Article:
I may stand in the minority here, but I love adaptations. When it comes to the beloved story of the illuminable Ms. Elizabeth Bennet and the brooding before it was cool to brood Mr. Darcy, I love them all. Well, most of them. I have a thing about the 1995 miniseries with Colin Firth that almost everyone in the world (save Jess) disagrees with me on, but then again, that’s the very reason I am writing this post.

See, the problem I have with the miniseries, is the one surefire way for me to dislike an adaptation – especially a book to film adaptation. The purpose of an adaptation, should be, to enhance the story, to treat the story as a living, breathing thing, that transported to a new medium, or a new setting, or a new whatever the adaptation does, it would transform, in some ways.

This is why I don’t care if a movie leaves out a scene. Or makes a character a little bit different. Because movies tell stories in such a different way than books do. If you adapt a book to a movie, then, certain aspects of the book, which worked to tell the story so well, will simply fall apart on screen. The reverse is just as true. After all, what may take 10 pages to describe in a book, can sometimes be shown in a movie in 30 seconds. But, that inner dialogue that carries the book – well, that will have to change on film. This is the beautiful thing about the different mediums of art.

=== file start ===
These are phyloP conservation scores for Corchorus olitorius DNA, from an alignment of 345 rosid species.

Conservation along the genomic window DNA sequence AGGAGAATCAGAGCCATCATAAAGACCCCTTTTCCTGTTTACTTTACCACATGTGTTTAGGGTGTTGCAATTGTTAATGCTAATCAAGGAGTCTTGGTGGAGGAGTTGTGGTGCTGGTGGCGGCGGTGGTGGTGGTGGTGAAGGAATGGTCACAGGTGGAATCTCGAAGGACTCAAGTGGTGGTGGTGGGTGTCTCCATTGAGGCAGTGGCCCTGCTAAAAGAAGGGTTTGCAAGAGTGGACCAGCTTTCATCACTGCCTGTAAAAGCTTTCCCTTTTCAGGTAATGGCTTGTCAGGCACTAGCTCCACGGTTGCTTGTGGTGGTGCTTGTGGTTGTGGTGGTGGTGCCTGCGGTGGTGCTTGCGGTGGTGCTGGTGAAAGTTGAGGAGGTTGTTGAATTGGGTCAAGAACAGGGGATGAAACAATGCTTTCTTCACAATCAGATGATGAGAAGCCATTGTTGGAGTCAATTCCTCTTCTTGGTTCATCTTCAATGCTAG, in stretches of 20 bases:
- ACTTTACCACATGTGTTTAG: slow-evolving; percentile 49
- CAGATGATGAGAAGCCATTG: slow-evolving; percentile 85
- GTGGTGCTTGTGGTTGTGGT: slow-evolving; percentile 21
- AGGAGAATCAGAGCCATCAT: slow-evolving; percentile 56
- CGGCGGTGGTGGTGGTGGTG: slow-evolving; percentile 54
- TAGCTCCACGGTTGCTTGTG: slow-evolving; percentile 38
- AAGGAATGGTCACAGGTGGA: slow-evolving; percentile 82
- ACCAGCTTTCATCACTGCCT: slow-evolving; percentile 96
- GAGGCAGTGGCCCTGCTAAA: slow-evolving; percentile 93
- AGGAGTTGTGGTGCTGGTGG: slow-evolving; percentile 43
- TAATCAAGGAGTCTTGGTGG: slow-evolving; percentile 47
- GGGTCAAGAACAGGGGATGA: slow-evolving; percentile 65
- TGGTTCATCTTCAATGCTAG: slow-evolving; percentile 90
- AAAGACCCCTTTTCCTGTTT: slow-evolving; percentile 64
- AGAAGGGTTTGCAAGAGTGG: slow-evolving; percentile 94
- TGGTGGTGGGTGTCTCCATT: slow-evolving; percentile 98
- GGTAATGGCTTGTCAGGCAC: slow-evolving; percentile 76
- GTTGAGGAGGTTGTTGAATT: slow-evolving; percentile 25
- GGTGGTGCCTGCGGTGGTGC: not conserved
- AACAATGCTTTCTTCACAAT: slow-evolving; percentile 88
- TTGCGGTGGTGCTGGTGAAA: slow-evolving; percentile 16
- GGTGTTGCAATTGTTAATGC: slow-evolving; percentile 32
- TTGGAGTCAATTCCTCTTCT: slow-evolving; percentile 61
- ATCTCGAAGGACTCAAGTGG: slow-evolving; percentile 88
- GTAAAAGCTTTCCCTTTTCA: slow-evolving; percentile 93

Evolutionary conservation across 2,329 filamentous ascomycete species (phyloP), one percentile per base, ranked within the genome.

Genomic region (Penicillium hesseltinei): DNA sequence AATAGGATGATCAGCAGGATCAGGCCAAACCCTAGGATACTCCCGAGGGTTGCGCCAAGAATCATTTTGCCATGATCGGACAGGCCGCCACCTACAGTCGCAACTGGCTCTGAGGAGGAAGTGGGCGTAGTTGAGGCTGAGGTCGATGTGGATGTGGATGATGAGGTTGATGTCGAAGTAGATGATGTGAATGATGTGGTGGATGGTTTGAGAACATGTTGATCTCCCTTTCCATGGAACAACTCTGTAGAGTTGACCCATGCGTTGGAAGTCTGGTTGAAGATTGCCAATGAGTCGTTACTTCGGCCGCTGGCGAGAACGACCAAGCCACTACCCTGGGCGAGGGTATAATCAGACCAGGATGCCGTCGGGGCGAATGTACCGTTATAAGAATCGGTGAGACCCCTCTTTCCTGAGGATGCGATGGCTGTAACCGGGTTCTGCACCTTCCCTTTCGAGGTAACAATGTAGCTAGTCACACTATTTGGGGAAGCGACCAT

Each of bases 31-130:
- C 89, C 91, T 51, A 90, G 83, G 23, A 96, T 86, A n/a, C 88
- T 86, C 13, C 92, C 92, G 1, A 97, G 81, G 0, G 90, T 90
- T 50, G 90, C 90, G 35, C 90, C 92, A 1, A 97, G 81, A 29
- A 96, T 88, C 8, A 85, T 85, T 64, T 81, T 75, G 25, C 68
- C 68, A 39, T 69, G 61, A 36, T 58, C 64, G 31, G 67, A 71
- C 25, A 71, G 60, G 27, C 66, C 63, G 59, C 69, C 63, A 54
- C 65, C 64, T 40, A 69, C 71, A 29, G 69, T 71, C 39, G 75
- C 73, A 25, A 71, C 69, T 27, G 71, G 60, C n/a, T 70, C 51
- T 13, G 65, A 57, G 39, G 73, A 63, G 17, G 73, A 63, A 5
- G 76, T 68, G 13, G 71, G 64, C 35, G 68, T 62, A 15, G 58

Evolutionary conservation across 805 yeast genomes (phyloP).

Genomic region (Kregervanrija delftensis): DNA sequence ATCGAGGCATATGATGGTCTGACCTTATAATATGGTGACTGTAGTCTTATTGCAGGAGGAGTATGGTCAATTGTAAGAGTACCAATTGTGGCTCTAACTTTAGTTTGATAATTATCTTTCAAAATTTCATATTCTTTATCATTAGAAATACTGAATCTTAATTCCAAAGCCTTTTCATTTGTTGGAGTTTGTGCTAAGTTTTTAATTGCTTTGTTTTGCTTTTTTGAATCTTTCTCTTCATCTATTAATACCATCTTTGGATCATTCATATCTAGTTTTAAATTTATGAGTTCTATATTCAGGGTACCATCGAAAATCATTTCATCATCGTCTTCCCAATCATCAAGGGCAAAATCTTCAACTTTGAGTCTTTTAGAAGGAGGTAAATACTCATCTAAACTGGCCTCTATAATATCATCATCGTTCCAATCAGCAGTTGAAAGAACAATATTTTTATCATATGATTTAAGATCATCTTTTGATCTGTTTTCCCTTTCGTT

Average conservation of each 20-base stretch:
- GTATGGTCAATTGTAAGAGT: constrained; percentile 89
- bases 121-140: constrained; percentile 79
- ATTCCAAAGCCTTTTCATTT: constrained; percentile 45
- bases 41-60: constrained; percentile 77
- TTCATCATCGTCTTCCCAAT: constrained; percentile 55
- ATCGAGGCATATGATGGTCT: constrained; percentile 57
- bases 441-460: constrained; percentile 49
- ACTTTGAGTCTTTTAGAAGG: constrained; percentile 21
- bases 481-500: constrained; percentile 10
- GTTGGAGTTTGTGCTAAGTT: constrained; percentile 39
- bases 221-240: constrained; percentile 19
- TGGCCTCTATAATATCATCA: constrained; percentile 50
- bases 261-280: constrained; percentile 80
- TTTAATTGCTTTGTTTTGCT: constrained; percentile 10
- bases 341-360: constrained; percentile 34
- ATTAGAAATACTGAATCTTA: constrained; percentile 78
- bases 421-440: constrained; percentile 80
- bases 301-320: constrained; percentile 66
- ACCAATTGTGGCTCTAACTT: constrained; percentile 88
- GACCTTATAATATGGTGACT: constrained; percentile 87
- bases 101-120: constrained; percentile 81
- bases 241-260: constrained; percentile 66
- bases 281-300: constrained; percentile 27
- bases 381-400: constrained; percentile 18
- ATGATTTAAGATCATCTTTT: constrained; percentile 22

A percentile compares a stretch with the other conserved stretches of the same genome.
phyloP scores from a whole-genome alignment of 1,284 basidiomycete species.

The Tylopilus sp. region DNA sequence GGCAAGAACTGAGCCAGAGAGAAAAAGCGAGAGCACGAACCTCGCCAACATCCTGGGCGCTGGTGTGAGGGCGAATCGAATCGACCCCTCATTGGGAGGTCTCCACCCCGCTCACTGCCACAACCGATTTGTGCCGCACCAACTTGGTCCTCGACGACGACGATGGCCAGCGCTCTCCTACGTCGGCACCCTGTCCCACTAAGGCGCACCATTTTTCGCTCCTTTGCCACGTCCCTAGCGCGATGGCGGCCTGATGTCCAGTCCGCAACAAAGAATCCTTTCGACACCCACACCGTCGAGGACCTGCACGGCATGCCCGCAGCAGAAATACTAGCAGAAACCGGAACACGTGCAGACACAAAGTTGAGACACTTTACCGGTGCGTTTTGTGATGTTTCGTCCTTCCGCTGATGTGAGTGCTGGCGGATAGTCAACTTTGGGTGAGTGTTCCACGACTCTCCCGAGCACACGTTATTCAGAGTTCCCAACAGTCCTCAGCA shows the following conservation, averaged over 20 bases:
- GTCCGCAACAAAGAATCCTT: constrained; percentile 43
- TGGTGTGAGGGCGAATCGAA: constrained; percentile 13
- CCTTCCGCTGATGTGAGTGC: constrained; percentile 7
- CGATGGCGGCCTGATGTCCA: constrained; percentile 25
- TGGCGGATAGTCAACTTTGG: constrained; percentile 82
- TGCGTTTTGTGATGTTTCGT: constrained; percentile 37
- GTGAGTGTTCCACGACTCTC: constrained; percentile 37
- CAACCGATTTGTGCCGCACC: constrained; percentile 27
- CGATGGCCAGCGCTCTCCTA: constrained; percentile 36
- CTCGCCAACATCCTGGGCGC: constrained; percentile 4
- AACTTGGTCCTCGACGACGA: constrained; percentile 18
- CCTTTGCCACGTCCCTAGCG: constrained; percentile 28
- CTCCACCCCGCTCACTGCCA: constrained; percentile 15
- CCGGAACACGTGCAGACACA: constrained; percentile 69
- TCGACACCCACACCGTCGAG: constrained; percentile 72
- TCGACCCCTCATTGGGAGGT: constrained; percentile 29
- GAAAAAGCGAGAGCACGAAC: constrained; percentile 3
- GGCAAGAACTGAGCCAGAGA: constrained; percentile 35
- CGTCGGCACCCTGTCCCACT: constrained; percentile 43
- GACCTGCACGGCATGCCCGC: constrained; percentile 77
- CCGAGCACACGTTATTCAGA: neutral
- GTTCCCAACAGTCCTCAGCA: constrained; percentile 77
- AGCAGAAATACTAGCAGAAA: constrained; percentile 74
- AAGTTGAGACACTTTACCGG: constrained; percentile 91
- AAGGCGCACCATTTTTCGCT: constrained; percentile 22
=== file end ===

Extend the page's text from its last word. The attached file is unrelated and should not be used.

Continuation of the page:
Of course, there are awful adaptations, which I think, occur one of two ways. By trying to be so faithful to the original that they don’t use the tools of their own medium. Sort, of that whole idea of following the letter of the law, but not the spirit. And then, those that abandon the heart of the original.

I say this to say, The Lizzie Bennet Diaries is simply a brilliant adaptation. Clever. True to the heart of the book, as well as, exploring new aspects of it. So, excuse me, while I go watch it again.